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The Exchange of Tax Information Portal is an initiative of the Global Forum on Transparency and Exchange of Information for Tax Purposes. The Global Forum conducts peer reviews of its member jurisdictions' ability to co-operate with other tax administrations in accordance with the internationally agreed standard. The standard provides for exchange of information on request where it is foreseeably relevant to the administration and enforcement of the domestic tax laws of the requesting jurisdiction. Effective exchange of information requires that jurisdictions ensure information is available, that it can be obtained by the tax authorities and that there are mechanisms in place allowing for the exchange of that information. The Global Forum's peer review process examines both the legal and regulatory aspects of exchange (Phase 1 reviews) and the exchange of information in practice (Phase 2). The EOI Portal will track the development of these peer reviews, including changes that jurisdictions make in response to the Global Forum's recommendations.

Peer Review: Aruba Phase 2 Review

This report for Aruba has been published on 16 Mar 2015. You can buy this report, or browse it online below.

Skip directly to the Executive Summary. You may also want to view the tables of determinations and ratings.


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Determinations and Recommendations

Jurisdictions should ensure that ownership and identity information for all relevant entities and arrangements is available to their competent authorities. (ToR A.1)
Determination Factors Recommendations
The element is in place, but certain aspects of the legal implementation of the element need improvement.   NVs are not required to keep identity information on the owners of bearer shares issued prior to 2012. Furthermore, the custodian arrangement for AVVs may not be sufficient. The law abolishing the issuance of new bearer shares does not fully address these legacy issues.   Aruba should ensure that identity information on the owners of bearer shares in NVs and AVVs issued prior to 2012 is available.  
Phase 2 Rating Factors Recommendations
Partially Compliant.   Aruba does not have a regular system of oversight to monitor compliance with the requirements on NVs, VBAs, partnerships and foundations to keep and file ownership and identity information. Furthermore, there may be instances when AVVs and NVs do not have a legal representative in Aruba. Amendments to the Commercial Code create an obligation on all companies to submit a copy of the shareholder register to the Chamber of Commerce and Industry on an annual basis. However these amendments are recent and have not yet been sufficiently tested in practice.   Aruba should ensure that compliance by all entities with ownership and identity information-keeping and filing requirements, including the effectiveness of the recent amendments to the Commercial Code, is appropriately monitored and enforced.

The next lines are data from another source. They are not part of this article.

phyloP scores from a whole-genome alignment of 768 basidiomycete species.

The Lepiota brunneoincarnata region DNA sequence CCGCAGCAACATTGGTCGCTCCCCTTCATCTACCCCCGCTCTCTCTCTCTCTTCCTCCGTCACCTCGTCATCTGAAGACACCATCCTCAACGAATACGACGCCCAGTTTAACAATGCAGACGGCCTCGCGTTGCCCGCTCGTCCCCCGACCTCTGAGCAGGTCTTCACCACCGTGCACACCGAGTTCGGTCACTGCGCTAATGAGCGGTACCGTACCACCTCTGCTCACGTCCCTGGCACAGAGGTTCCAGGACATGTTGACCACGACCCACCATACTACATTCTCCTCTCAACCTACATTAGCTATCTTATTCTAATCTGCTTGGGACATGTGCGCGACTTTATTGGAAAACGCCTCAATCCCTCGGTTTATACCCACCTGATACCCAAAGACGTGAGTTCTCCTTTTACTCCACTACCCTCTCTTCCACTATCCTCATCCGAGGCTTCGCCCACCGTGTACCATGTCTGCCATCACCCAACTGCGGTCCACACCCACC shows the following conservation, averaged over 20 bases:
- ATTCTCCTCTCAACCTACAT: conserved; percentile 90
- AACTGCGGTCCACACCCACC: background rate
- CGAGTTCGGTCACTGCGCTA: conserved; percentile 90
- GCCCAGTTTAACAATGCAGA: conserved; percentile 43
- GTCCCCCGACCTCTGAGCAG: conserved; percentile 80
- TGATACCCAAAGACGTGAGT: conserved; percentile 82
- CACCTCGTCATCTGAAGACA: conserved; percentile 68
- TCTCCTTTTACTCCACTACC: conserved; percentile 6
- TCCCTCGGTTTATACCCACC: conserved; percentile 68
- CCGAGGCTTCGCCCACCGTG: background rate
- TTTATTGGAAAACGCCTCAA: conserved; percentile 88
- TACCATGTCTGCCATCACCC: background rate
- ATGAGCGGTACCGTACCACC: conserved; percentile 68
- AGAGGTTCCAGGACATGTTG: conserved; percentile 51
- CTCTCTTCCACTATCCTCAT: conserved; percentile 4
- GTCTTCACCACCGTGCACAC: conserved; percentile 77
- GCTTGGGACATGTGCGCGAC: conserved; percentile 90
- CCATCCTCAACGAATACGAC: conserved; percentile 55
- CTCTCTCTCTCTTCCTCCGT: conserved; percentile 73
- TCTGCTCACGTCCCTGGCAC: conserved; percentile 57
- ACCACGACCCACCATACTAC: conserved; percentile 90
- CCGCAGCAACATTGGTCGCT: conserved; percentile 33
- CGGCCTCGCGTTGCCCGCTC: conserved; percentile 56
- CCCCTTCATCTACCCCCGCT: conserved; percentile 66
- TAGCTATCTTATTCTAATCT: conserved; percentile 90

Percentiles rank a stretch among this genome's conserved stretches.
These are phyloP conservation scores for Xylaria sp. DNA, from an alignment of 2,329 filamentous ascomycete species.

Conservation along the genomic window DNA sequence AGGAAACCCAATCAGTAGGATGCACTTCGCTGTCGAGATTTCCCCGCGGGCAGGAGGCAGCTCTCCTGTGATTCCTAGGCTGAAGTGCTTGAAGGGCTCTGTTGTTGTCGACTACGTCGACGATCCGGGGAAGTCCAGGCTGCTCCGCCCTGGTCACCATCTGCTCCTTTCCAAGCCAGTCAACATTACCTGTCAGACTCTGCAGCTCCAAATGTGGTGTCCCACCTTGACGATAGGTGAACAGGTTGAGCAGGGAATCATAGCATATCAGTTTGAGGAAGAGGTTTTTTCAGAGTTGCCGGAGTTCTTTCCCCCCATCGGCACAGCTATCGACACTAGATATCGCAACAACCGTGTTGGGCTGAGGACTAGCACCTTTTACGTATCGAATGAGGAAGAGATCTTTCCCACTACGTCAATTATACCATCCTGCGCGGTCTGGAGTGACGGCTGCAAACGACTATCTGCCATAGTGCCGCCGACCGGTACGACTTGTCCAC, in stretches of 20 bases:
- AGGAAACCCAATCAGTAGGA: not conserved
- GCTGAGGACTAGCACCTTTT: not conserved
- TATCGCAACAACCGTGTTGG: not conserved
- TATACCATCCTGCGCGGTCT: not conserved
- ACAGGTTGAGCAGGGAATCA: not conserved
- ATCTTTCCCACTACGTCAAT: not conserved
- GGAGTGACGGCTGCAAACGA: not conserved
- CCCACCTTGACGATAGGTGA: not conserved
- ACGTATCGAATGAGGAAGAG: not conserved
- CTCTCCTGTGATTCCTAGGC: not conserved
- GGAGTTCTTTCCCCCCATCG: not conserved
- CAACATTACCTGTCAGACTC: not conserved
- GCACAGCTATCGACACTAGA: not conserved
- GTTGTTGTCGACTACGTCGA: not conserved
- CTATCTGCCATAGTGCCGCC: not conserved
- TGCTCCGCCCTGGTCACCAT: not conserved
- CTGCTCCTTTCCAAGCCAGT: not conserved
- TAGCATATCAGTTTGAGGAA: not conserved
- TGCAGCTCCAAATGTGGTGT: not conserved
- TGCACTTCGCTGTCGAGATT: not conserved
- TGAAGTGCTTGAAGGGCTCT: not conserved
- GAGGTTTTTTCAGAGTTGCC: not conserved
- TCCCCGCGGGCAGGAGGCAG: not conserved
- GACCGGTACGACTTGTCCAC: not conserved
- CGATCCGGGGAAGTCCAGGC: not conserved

Aruba amended the General Tax Ordinance requiring Limited Partnerships to maintain a register of their limited partners and Foundations to maintain a register of their beneficiaries. Since the amendments were only enacted in November 2014  Aruba should monitor the practical implementation of these amendments to ensure their effectiveness in practice.  
Jurisdictions should ensure that reliable accounting records are kept for all relevant entities and arrangements. (ToR A.2)
Determination Factors Recommendations
The element is in place.      
Phase 2 Rating Factors Recommendations
Largely Compliant.   While the combination of requirements set out in the Civil Code, Commercial Code, the General Tax Ordinance and the regulatory ordinances require that reliable accounting records are held by all entities, the only oversight is carried out by the tax administration which could be more rigorous in application. Furthermore, there may be instances when AVVs and NVs do not have a representative in Aruba which could pose a challenge to enforcement. However, NVs and AVVs are under a new legal obligation to file their financial statements with the Chamber of Commerce and Industry annually for financial years starting on or after February 2013 but these requirements remain untested in practice.  Aruba should ensure oversight of the obligation to hold accounting records in all cases and monitor the implementation and operation of the new obligation for NVs and AVVs to file financial statements with the Chamber of Commerce and Industry. 
Banking information should be available for all account-holders. (ToR A.3)